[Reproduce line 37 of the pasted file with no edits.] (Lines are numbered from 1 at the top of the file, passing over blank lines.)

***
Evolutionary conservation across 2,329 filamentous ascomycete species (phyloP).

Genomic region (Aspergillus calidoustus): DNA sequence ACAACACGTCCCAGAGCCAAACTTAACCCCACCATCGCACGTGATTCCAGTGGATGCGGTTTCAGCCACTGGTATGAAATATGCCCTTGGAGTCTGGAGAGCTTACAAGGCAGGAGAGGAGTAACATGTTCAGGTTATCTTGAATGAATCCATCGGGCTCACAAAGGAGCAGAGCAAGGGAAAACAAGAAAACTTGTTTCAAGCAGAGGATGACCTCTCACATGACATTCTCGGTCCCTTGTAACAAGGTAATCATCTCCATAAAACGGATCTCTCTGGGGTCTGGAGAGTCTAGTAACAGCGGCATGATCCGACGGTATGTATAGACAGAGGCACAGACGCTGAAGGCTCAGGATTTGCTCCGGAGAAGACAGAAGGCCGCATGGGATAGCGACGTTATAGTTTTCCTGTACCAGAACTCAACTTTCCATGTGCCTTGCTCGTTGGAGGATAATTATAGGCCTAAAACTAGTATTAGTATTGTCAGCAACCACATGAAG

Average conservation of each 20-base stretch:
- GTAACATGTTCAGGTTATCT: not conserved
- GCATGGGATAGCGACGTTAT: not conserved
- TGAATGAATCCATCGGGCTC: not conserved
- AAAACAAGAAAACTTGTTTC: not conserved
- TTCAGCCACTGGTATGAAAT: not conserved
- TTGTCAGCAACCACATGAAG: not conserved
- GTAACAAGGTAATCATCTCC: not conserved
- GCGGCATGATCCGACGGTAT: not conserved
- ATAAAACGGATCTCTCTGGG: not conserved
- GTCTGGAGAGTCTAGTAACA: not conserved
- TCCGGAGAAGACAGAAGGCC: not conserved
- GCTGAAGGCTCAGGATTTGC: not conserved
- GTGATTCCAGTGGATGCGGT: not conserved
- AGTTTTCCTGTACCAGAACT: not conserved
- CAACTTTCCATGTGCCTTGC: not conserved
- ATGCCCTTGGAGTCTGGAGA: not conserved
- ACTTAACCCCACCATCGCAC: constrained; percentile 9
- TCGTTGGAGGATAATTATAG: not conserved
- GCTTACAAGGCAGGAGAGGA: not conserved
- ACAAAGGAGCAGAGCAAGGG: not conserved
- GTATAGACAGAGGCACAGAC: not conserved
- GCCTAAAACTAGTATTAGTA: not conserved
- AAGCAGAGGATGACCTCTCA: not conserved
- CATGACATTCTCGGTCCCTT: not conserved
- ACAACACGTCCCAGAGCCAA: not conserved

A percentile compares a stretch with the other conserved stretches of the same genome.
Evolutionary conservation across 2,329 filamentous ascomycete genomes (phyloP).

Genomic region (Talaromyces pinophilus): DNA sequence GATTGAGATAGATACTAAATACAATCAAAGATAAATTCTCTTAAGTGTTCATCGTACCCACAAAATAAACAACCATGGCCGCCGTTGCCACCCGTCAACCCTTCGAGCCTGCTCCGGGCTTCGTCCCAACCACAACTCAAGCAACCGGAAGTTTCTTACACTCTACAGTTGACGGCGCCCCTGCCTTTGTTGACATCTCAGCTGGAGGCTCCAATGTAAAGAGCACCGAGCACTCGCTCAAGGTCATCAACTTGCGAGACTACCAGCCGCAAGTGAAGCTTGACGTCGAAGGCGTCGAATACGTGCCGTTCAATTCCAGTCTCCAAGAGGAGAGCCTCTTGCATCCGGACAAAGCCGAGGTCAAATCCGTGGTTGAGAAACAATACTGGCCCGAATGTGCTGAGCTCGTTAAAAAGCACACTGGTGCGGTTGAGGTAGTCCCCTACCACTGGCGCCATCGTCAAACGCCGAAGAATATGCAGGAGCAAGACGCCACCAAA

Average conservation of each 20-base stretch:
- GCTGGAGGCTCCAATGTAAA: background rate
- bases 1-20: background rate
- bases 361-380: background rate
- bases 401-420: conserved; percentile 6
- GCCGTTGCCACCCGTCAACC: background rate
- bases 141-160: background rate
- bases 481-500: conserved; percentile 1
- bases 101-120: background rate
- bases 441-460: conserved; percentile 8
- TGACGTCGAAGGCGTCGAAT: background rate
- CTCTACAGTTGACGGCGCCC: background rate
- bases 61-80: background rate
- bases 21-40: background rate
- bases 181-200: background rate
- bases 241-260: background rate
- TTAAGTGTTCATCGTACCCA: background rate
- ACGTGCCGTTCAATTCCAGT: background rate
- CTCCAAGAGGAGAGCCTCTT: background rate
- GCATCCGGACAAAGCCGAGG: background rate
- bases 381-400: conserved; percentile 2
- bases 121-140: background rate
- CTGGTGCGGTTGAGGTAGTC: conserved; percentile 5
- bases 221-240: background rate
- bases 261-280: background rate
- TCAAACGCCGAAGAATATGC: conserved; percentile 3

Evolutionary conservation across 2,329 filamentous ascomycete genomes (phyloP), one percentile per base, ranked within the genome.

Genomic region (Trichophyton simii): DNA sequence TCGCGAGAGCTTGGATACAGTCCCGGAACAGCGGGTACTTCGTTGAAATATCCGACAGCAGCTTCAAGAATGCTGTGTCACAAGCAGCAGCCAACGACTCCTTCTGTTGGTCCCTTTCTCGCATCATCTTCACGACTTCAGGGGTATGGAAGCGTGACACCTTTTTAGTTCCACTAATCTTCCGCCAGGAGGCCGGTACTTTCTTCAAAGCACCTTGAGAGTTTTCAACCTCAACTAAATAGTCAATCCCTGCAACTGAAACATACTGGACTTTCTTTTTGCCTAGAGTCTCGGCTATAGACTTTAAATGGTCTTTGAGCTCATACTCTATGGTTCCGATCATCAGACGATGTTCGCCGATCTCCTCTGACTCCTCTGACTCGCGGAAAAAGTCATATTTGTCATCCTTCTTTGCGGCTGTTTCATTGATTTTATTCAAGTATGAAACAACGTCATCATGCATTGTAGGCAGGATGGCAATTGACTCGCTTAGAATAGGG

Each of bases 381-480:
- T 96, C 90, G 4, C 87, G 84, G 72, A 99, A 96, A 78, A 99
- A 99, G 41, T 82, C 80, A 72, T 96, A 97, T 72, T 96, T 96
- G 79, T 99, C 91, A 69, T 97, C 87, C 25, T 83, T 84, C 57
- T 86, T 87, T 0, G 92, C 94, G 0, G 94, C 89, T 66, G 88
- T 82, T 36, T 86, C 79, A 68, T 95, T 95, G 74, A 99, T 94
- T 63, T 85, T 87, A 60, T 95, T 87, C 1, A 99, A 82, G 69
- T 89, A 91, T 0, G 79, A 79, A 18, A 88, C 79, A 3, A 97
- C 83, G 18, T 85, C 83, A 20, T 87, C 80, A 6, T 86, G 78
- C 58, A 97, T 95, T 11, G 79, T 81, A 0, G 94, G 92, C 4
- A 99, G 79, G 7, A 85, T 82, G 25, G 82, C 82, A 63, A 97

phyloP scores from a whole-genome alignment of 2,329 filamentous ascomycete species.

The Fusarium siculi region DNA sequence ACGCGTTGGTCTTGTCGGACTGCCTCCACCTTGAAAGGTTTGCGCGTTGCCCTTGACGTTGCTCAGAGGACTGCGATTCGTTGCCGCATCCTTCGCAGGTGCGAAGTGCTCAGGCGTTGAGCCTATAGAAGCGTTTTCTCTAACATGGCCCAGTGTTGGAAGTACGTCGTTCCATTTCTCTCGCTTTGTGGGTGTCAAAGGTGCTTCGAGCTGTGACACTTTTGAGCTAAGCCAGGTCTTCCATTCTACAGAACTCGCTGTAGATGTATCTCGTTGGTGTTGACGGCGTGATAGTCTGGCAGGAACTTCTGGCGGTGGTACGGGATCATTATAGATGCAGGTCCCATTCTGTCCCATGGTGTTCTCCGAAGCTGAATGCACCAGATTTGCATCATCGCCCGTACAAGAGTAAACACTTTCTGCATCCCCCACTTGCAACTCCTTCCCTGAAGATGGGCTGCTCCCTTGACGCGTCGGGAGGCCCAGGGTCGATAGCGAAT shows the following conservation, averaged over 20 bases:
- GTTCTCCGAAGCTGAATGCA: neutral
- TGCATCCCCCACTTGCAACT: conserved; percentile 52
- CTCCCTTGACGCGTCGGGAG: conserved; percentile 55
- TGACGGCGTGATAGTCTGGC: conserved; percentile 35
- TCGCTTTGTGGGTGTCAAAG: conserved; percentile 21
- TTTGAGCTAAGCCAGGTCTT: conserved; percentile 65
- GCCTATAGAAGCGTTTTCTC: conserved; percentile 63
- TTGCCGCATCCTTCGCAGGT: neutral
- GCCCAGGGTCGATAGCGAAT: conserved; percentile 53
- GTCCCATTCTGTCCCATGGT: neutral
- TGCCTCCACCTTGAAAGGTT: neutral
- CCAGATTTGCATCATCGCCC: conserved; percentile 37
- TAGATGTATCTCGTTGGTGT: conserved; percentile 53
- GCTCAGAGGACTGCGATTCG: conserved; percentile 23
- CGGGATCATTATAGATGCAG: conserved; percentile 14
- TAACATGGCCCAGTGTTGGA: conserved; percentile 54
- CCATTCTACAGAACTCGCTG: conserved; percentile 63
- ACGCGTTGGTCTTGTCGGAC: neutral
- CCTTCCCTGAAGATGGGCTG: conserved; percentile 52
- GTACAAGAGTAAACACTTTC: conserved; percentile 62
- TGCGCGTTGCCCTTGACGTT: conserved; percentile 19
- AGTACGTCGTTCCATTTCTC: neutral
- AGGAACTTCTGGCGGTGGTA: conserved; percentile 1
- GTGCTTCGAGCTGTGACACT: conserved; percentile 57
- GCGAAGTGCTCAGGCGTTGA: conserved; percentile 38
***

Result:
- GCCGTTGCCACCCGTCAACC: background rate